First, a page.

September 20, 2018
The following is my weekly letter to the Bishop Chatard HS parent community:
Last week I began sharing the contents of the BCHS Parent Village presentation, Keeping Faith Alive at Home. I shared a few common mistakes parents (myself included) make in forming our children in the faith. I then began listing some specific strategies. Offered as strategy #1 was Being a student of your own faith – we cannot effectively form our children in the faith if we are not comfortable doing so. Knowledge is power.
Today I will share strategies #2 through #4 and next week I’ll wrap up with #5-7.
Strategy #2: Display signs and symbols of your faith throughout your home
I remember going to my grandparents’ house when I was young. There was a crucifix or cross in every room and hallway. In my parents’ house, I can remember three strategically placed crucifixes – one in the bedroom hallway, where we would all see it as we emerged from our bedrooms; on the wall near our kitchen table where we gathered to share meals; and near the front door, clearly visible as we entered or exited our home. Visual imagery is powerful. How many crucifixes and crosses are in our homes?
While the crucifix certainly serves as the strongest symbol of our faith, it is not the only one. Consider having these other symbols included in your home: religious artwork such as paintings or sculptures, coffee table books or even a “faith library”, or other faith-based room décor. I shared an example of a baby’s room I’ve seen that featured a painted wall mural of Noah’s Ark – the animals two-by-two, the ark, the rainbow, the dove…the whole works. The infant won’t likely get the full effect of the mural, but what about the older siblings or visitors to the home?
Carol and I have a prayer “Intentions Board” hanging in our front entryway. It is a decorative framed chalk board on which we write prayer intentions for ourselves or others. Under it is a shelf with a small bowl with chalk. Visitors to our home are welcome to write their prayer intentions on the board as well, knowing those intentions will be added to the daily prayers of the Wagner family.
Strategy #3: Have conversations about your faith
If the only conversations you have with your children are focused on sports and homework, your children will assume what you value most are grades and athletic prowess. What we talk about is what we value; our conversations reveal our priorities.
Sure, talk about those things, but how about taking the conversation towards faith occasionally?: Perhaps Where did you see / experience God today? Or What did you talk about in Theology / Religious Ed class today?
Don’t be afraid to take on current events or to share times when you’ve struggled with your own faith. They need to see that it’s OK to question or to struggle, seeing that you “hung in there” or came out of your struggles even stronger can offer them hope and build confidence.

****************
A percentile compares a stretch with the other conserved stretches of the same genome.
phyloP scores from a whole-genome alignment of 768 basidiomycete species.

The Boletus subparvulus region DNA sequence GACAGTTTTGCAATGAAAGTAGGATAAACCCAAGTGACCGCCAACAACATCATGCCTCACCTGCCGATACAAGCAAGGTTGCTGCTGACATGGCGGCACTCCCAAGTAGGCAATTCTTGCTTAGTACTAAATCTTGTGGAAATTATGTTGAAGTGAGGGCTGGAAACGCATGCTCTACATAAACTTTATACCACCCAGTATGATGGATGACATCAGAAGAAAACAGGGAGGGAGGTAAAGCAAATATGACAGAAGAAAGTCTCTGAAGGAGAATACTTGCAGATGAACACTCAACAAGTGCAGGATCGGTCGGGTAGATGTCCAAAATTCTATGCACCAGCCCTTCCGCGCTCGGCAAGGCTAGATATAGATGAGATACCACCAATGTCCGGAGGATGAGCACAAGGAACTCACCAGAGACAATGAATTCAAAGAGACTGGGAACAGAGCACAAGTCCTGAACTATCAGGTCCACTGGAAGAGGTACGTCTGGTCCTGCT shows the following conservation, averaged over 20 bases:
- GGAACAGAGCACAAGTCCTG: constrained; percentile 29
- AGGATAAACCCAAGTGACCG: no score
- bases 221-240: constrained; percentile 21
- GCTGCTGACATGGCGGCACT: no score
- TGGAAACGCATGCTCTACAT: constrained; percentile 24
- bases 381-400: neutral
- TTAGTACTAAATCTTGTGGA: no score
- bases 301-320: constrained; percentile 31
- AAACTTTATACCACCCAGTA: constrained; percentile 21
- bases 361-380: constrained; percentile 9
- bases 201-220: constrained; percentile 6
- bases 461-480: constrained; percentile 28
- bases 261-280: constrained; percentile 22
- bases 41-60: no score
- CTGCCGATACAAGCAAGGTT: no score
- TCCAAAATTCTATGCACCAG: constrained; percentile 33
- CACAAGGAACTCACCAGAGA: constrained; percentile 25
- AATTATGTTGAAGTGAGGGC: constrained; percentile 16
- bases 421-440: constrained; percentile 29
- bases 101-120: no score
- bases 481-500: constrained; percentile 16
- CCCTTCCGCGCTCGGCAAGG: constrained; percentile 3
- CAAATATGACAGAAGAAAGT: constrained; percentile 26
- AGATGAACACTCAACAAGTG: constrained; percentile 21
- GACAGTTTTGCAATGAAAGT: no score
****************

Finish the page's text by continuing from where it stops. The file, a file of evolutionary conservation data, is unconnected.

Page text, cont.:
Strategy #4: Participate in faith-based family activities
Consider going on “faith field trips”: Visit some of the beautiful churches near downtown or in some of the small rural towns. Make a morning of it by going early to take in the beautiful architecture, stay for Mass, then head to the local breakfast place to be together as a family.
Have you spent time on the grounds of Our Lady of Fatima Retreat House, Saint Meinrad, or similar locations? Your family can take in the beautiful scenery of these holy places. If you have not visited The Shrine of Christ’s Passion in St. John, IN, do it soon. There you can see beautiful life-size bronze statues depicting the Stations of the Cross, complete with audio.
What TV programming and movies do you choose to watch as a family? There is some great faith-themed programming that is well done and enjoyable. Hollywood is trying to keep some options coming as well. Just as important as what we watch, is what we choose NOT to watch. There is so much inappropriate programming cluttering up the cable lines. It’s OK to turn the TV off.
Finally – are there other families, friends of yours, that seem to be searching for a more engaged faith life too? Maybe two or three families of like mind can have a rotating cookout – this month at your home, next month at ours. Before the hamburgers and softball game, could a 20 or 30-minute bible study be offered? Think about how powerful it would be to have adults and children – families and friends – sitting in a circle sharing the Word of God.
Finally, every family should have a designated family prayer time. It could be in the morning to thank God for the gift of another day and to ask for His continued loving presence. Maybe it’s at the end of the day to show gratitude, share your struggles, or lift up the prayers from your Intentions Board. Whatever time it may be, make it a dedicated and consistent time each day. We want our kids to know that prayer is just “what we do.”
More strategies next week!